The Professor's Daughter, by Joan Sfar and Emmanuel Gulbert

Monday, September 10, 2007

ISBN: 978-1596431300

This short graphic novel deals with egyptian mummies walking around and love. It is very pretty and mostly in sepia tones, and has a nice rounded feel to it. My only complaint is that is way too short, though I would not like to see it stretched for my sake.



Sophie T said...

Do you own this? I might like to borrow it...

Also, why is it that so many graphic novels in particular focus on fun periods of history, with some undead fellow having romantic liasons? Would it be that difficult to convince people to read a so-called "mundane" situation graphic novel? I love the creativity and all, and I know publication-wise, these things usually need a hook, but I often find the hook replaces something like character development.

Although maybe that's something manga has that NA graphic novels have yet to catch up to in the same way - the "soap opera" comic.

Kim D said...

I do not, but we actually have it in the store and you could get away with reading it during your lunch.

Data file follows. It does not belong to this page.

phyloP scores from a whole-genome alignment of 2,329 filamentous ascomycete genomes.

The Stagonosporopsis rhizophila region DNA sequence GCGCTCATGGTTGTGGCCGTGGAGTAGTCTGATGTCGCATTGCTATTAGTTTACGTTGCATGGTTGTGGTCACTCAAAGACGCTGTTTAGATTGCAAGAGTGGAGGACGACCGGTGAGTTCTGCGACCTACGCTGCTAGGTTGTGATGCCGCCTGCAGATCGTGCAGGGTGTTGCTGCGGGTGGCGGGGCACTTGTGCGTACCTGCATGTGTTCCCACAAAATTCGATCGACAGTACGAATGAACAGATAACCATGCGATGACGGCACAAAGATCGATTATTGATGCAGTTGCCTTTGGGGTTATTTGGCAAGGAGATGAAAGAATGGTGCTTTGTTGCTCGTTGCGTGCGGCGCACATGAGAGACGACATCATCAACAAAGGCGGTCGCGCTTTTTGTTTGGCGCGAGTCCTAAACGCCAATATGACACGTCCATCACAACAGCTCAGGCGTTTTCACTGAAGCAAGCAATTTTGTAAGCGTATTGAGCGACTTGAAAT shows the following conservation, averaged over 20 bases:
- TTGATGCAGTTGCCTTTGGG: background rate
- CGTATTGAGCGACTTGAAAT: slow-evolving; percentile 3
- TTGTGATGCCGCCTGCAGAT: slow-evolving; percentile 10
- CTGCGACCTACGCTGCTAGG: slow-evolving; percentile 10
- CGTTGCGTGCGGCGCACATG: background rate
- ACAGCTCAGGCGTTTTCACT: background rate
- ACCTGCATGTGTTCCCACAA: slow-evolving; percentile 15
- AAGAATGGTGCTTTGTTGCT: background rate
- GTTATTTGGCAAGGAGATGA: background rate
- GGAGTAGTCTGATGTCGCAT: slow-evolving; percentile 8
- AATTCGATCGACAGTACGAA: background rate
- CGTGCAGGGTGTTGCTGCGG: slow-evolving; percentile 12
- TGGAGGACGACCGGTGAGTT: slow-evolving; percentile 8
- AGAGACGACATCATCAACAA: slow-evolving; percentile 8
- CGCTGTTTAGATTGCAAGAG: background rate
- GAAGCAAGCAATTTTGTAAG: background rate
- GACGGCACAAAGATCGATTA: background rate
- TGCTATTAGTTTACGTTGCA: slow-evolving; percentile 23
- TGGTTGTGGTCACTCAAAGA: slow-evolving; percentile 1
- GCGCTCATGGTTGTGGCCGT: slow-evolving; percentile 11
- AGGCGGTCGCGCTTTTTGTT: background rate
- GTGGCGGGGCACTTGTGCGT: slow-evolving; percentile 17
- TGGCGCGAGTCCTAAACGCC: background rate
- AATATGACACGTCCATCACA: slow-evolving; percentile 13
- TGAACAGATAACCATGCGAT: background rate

From my reading experience, hooks tend to make or break comics. When the hook (undead biker babe has to save the world using her pet monkey who turns into a demon with a sword shaped like an ultra-phallic banana) replaces story (and not so much character), the comic fails. When the hook is the character, such as in a comic book called Hack N Slash (violent but somehow touching), for instance, where a little girl destroys ghosts of vengeful spirits because her mother was one, the hook becomes back story, allows for the story to be told. Perhaps it's because you don't get as much room in a comic to work out character. Readers need a door in. A graphic novel is consumed so much faster by the reader, and therefore the hook needs to grab you right away.

Then again, I could just be a big comic book geek.

Sophie T said...

Well, you ARE a big comics geek, but you still have lovely insight. Which is why I asked in the first place. Wonder if it has anything to do with the tenous nature of comics publishing, and how it's a lot easier to have your series get killed off a third of the way through - so there's more bang up front.

I think that Jane of yours would make a lovely vamp comic. You read Fray? Reminded me of Fray.